How I Make A Carmette Pipe (Pic Heavy)

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clickklick

Preferred Member
May 5, 2014
1,677
1
I am learning as I go and am investing in proper tooling (just got a lathe recently). I thank everyone for the support thus far. I still have a very long way to go, but thought this may be a worthwhile thread to start to show the progress of pipemaking as I go. It is quite a bit extra work as I don't have an easy smartphone to simply click and upload with. My hopes is that at least a few of you enjoy it. This is my method, other maker's methods may differ. I am self-taught up to this point via researching on the internet and input from various people/sources.
With that, lets begin. Not shown are block selection, shape drawing and line drawing on the block, and cutting the lined shape on the bandsaw. Lets bring on the pics so far!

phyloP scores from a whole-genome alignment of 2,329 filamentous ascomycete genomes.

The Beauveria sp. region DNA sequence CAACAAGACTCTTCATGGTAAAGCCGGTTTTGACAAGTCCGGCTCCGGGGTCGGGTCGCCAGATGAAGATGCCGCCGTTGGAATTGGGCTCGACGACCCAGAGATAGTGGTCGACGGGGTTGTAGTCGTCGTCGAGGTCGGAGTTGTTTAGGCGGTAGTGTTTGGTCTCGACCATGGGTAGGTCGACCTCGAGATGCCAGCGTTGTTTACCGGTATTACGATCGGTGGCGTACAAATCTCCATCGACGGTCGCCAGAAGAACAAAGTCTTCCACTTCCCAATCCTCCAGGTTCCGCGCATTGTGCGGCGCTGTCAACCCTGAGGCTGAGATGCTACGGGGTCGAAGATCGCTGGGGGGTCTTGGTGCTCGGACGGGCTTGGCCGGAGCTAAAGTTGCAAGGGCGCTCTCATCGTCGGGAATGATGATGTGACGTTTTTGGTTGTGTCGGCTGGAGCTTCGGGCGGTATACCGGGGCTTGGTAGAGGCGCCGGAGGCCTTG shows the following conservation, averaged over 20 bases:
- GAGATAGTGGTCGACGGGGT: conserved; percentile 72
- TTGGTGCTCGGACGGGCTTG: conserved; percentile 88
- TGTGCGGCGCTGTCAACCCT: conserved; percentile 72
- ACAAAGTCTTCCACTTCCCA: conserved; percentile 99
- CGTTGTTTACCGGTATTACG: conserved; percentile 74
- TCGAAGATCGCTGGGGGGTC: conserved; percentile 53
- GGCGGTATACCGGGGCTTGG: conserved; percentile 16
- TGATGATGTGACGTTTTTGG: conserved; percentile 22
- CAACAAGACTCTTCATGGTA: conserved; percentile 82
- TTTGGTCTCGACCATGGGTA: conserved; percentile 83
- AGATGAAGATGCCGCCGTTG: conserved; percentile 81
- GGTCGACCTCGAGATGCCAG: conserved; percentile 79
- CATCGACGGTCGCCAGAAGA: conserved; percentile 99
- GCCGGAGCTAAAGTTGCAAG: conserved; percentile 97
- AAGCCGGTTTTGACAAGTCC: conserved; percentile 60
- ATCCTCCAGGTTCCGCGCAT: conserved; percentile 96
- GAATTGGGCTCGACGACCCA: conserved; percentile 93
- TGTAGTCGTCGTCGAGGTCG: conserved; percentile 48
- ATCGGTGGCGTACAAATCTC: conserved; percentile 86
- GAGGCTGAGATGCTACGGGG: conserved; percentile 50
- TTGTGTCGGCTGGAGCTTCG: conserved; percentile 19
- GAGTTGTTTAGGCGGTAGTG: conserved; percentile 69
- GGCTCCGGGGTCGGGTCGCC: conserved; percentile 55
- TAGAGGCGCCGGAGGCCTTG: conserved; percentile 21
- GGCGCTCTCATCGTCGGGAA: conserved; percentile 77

For ease of picture following, We'll call the first picture Step 1 and go onward from there.
Step 1: The Stummel needs to be mounted in the chuck according to the center lines that have been drawn on the block. I use a live center on the lathe (the pointy round thing) to help line it up.


Step 2: Once I am happy with the mortise line up, I start the mortise hole with a center bit. This allows the other drilling processes to remain centered without much wobble or devation. (If you don't do this step, the bit tends to wander and the hole never drills to center.


Step 3: I then drill the mortise with a 5/16" drill bit to the intended depth. You only want to go deep enough for the tenon to be secured, while keeping the draft hole line close to the center intercept junction at the base of the mortise. (if the draft hole is not centered in the mortise base, passing a cleaner will be impossible)


Step 4: I then countersink the entrance of the mortise hole. This provides a nice smooth centering action for insertion of the stem's tenon.


Step 5: Before I move the stummel from this position, I turn the shank and face it. If this happens to be a curved or asymmetrical shank, this step would be done by hand. For this shape however, it is straight and symmetrical, so I can get it started on the lathe.


Step 6: The stummel is then adjusted and recentered to hit the correct angle of the draft hole. I use a 5/32" drill bit to drill the draft hole. It is paramount that this does not drill off center or go too deep, as the tobacco chamber must line up with this step.